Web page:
Children of color are more likely than white children to live in poverty in the U.S., according to a report published Sept. 24 by The Annie E. Casey Foundation (AECF).
Analyzing U.S. Census Bureau data, AECF found that 12% of all U.S. children lived in areas of concentrated poverty from 2013-17, which is defined as “census tracts with overall poverty rates of 30% or more.”
This is a 1 percent (817,000-child) decline from 2008-12.
Only 4% of white (non-Hispanic) children lived in such areas from 2013-17, compared to 19% of Latino children and 28% of both African American and American Indian children.
“These disparities are the legacies of racial and ethnic oppression, as well as the result of present-day laws and practices. Federal and local policies, such as mandated segregation, or discriminatory real estate practices, such as redlining and limited access to financial institutions, locked millions of African American families in communities that lacked resources to help children thrive,” the report said.
“Native Americans have suffered displacement since before the nation’s founding, as well as broken promises from federal and local officials that stripped them of wealth. Latinos have faced discrimination in workplaces and from home lenders that have limited their economic opportunities.”
California had the highest number of children living in concentrated poverty with nearly 1.17 million, followed by Texas (more than 1.09 million), New York (706,000), Puerto Rico (616,000) and Florida (459,000).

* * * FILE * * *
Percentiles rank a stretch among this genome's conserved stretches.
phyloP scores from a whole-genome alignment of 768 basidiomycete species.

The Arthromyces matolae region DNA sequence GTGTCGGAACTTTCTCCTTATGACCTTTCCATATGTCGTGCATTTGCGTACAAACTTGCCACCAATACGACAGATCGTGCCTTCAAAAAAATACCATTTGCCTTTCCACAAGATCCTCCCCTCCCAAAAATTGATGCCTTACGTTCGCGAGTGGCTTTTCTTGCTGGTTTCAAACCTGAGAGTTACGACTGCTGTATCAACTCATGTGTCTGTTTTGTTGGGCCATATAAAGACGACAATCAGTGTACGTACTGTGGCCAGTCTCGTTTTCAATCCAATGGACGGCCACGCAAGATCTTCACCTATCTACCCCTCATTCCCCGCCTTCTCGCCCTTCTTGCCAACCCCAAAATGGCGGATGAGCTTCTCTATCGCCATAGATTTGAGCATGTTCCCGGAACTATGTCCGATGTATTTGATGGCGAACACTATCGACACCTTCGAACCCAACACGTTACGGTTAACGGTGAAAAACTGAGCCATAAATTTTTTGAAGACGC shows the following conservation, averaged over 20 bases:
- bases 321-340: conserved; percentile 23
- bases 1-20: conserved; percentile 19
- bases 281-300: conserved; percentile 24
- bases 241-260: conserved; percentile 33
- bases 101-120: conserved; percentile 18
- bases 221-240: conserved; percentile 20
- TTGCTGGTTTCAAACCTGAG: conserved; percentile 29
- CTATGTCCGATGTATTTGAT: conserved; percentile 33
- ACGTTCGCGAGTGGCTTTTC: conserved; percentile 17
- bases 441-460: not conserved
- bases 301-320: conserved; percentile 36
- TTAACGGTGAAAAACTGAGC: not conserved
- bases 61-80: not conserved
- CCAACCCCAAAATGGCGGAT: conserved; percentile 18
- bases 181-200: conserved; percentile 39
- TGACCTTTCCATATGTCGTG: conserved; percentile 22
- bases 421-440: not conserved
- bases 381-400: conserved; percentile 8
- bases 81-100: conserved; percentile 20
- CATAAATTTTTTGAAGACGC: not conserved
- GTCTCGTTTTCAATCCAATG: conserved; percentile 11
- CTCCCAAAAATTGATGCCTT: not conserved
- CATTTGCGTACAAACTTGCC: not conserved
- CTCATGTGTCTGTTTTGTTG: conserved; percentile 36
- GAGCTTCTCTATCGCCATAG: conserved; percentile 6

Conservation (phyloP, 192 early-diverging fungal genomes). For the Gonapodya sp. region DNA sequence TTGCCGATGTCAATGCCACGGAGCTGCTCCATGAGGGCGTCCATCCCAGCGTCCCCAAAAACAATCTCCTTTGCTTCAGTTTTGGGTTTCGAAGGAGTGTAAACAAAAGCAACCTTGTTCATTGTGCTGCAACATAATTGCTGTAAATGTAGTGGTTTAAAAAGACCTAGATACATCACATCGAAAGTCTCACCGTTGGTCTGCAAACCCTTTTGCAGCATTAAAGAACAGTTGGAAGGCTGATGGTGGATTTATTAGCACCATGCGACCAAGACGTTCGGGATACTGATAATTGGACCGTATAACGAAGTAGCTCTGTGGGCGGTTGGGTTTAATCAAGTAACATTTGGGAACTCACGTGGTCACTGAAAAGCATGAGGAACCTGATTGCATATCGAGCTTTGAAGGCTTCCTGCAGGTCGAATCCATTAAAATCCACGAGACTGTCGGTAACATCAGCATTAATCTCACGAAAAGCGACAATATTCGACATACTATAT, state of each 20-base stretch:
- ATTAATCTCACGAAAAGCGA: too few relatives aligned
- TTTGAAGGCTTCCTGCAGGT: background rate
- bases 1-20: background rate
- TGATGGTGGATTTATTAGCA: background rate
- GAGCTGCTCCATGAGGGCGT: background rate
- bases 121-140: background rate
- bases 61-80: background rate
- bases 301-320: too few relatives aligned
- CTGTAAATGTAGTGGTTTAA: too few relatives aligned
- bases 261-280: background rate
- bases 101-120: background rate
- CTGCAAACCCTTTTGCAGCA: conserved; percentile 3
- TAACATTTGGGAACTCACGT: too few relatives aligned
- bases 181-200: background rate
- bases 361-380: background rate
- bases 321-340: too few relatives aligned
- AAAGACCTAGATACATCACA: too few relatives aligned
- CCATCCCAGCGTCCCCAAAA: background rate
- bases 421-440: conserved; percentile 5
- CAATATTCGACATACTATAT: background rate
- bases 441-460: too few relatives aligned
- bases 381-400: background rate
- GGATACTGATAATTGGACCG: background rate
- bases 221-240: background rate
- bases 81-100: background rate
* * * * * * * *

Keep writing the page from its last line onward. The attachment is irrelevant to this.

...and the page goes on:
Puerto Rico had the highest percentage of children living in concentrated poverty with 84%, followed by Washington, D.C. (25%), Mississippi (24%), New Mexico (24%) and Arizona (20%).
Wyoming saw the largest percentage decrease in child poverty between 2008-12 and 2013-17, declining 120% from 4,000 to 1,000, while Texas (192,000 children; 21% decrease) and California (183,000; 13% decrease) saw the sharpest decline in the number of children in concentrated poverty.
Twelve states saw an increase in concentrated child poverty during this period.
Louisiana had an additional 27,000 children (11% increase) and New Jersey 26,000 children (29% increase) living in concentrated poverty, while Alaska experienced the highest percent increase (142.86%), rising from 2,000 to 12,000.
Michigan had the highest percentage of African American children living in areas of concentrated poverty (50%) from 2013-17. California and Texas were home to half of all Latino children, and Arizona was home to 28% of American Indian children, living in high-poverty neighborhoods.
The full report is available here.